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Economy

Japan's wild GDP revisions stand out in G-7

After initially reporting growth of 0.2% for third quarter, Tokyo changes it to 1.8%

A beer production line at a Japanese brewery. Lagging capital investment figures are blamed for being the cause of Japan's big revisions to GDP figure.   © Reuters

TOKYO -- Japan's notorious habit of significantly revising gross domestic product figures from earlier assessments was on display Monday when it updated third-quarter numbers, renewing calls for a remedy.

GDP logged annualized real growth of 1.8% for the July-September period compared with the previous quarter, the Cabinet Office said, less than a month after pegging growth at just 0.2% in its first estimate. The jump is attributed to a clearer picture of a surge in last-minute purchases ahead of the Oct. 1 consumption tax hike.

Countries routinely revise their GDP data. But Japan stands out with its large revisions, data from the Organization for Economic Cooperation and Development shows.

Japan's real quarterly GDP figures changed an average 0.4 percentage point between initial estimates and assessments half a year later, the most among Group of Seven nations, an analysis of statistics from 2001 to 2018 has found. The rest all had averages under 0.3 point, with Italy boasting the smallest revision of 0.1 point. The U.S., whose data is closely followed by economists and investors, had an average of just 0.2 point.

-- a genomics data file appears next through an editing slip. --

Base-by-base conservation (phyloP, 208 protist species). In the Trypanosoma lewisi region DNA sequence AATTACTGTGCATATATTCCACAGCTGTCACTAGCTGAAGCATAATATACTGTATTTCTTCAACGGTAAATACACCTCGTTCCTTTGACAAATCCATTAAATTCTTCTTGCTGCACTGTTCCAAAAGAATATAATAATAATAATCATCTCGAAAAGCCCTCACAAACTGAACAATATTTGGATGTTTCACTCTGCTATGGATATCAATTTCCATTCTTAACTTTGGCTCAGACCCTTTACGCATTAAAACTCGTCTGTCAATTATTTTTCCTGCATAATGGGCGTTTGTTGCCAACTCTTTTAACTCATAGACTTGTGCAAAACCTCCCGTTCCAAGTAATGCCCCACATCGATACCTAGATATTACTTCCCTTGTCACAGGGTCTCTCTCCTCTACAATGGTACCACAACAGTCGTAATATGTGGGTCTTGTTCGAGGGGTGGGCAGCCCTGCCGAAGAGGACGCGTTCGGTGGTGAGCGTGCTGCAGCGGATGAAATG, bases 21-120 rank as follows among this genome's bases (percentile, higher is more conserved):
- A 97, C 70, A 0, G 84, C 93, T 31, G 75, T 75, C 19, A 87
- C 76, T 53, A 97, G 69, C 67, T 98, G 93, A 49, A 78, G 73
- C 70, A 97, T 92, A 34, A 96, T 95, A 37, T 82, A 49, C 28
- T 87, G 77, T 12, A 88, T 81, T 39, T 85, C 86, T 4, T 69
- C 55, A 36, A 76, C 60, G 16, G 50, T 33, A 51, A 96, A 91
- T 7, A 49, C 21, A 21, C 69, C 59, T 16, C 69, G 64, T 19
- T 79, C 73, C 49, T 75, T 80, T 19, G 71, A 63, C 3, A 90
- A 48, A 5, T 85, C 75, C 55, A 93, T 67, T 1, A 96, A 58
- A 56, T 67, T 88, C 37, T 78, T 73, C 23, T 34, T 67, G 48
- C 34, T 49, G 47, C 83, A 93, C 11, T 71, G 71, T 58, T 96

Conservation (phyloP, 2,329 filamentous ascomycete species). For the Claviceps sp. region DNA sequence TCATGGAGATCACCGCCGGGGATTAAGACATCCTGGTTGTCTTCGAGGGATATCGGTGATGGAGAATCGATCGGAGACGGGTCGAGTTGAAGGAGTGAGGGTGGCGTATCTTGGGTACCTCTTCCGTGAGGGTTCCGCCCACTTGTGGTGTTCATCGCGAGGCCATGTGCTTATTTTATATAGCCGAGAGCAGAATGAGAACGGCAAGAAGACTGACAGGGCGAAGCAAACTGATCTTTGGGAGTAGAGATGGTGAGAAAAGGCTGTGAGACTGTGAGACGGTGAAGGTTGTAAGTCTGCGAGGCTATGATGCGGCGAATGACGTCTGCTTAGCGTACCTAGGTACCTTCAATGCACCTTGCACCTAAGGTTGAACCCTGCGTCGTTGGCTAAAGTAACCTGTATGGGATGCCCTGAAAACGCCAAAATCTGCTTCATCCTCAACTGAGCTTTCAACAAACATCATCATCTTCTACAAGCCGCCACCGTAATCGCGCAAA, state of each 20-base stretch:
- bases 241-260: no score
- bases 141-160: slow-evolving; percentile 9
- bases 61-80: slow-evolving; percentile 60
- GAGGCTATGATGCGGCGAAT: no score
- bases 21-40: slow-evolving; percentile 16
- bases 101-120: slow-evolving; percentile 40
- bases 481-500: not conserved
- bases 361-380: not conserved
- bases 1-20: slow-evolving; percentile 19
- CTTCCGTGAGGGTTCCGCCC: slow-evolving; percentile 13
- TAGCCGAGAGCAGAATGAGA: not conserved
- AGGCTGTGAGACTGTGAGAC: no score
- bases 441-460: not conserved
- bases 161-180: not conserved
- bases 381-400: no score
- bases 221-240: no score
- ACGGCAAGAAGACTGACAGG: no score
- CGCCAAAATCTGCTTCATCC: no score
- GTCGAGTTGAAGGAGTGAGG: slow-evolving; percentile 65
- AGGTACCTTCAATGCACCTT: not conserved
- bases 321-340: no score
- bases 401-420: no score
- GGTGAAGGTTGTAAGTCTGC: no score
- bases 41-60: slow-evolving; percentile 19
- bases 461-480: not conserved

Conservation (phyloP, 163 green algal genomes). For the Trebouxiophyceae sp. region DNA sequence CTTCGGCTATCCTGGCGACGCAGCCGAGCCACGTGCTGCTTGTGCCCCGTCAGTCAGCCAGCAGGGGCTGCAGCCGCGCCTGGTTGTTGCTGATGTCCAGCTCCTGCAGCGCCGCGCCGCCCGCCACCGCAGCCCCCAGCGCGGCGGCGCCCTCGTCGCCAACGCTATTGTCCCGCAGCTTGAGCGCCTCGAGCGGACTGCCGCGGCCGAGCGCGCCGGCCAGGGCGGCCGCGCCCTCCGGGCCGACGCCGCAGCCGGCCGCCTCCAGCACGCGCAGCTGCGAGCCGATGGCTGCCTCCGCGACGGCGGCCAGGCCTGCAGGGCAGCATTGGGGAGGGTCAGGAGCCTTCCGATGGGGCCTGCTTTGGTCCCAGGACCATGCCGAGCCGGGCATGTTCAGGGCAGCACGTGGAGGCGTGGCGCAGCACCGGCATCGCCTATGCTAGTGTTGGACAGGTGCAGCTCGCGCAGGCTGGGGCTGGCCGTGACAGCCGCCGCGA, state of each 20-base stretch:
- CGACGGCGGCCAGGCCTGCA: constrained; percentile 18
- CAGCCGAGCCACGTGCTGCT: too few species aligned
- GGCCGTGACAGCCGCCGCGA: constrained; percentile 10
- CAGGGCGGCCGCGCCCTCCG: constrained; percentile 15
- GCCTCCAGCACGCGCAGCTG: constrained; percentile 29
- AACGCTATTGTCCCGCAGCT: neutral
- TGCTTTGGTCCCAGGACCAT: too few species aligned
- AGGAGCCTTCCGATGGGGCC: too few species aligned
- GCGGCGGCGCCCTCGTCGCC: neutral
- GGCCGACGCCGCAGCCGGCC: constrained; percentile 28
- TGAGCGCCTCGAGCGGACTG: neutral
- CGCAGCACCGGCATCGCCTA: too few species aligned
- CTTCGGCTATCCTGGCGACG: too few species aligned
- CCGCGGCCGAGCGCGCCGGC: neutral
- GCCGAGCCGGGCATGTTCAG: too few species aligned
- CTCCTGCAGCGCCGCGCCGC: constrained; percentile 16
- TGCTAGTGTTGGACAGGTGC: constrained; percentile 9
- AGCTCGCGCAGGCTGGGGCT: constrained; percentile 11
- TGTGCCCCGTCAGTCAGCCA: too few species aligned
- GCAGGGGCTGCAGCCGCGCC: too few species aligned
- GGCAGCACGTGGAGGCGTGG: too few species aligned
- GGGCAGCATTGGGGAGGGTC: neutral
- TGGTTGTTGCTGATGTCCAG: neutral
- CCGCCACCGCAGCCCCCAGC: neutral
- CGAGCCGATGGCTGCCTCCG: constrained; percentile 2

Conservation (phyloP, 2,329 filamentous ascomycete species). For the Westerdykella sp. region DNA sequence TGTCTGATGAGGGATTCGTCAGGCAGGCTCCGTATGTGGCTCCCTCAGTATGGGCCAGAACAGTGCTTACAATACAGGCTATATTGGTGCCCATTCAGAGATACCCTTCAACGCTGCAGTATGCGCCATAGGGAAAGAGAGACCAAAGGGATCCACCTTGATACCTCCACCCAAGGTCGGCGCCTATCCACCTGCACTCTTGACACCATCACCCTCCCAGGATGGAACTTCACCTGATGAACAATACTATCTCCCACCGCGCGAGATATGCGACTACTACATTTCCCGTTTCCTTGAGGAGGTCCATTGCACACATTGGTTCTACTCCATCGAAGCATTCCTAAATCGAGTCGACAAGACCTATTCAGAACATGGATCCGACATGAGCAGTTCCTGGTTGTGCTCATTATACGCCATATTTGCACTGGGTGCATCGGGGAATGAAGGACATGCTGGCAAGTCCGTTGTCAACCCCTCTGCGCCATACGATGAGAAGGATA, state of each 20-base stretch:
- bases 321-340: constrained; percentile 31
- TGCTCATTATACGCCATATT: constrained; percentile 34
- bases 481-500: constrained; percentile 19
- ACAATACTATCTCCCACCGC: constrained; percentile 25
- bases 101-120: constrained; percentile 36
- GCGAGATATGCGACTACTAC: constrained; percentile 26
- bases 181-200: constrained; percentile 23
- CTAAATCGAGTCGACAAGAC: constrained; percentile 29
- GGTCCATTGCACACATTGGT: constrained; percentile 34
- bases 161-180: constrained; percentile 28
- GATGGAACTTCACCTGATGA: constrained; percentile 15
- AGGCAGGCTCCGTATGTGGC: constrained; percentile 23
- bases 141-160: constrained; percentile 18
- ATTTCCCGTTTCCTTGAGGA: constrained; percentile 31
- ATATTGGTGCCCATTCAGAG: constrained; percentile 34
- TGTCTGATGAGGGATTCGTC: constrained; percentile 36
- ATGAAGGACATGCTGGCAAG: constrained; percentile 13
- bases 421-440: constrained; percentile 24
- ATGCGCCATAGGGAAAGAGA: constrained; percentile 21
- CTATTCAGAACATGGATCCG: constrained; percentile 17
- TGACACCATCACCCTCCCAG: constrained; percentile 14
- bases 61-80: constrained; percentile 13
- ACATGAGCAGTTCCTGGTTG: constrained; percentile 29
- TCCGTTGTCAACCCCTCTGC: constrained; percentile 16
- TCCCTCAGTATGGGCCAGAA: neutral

The OECD has urged Japan to make its revisions smaller, according to an official in the international body's statistics department.

The biggest driver of changes in Japan's initial and revised figures is measuring capital spending, which accounts for nearly 20% of GDP. When GDP numbers are initially released, production data from the Ministry of Economy, Trade and Industry is used as an initial estimate. Ministry of Finance statistics, which include firsthand responses to quarterly corporate surveys, do not come out until a week before the first revision of GDP data, causing updated numbers to sometimes differ drastically from initial estimates.

Such discrepancies have prompted economists to question the accuracy of Japanese data. Real GDP growth for this year's April-June quarter, for instance, was initially pegged at an annualized 1.8% in August. It was then revised down to 1.3% in September, followed by a November upgrade to 1.8% before being lifted further to 2% this time.

In 2015, Japan even reversed its estimates, first saying that GDP contracted 0.8% in the three months through September but later changing the assessment to a 1% expansion.

The government has been weighing a statistics overhaul. But altering the data release schedule appears infeasible, given that corporate surveys require time for respondents to answer. Preliminary GDP figures need to be published promptly as well.

"There are speed-accuracy trade-offs, so this is not a simple issue," said Taro Saito of the NLI Research Institute.

Akiyoshi Takumori of Sumitomo Mitsui DS Asset Management showed optimism that improvements will be made, saying the system is in "a transitional phase."

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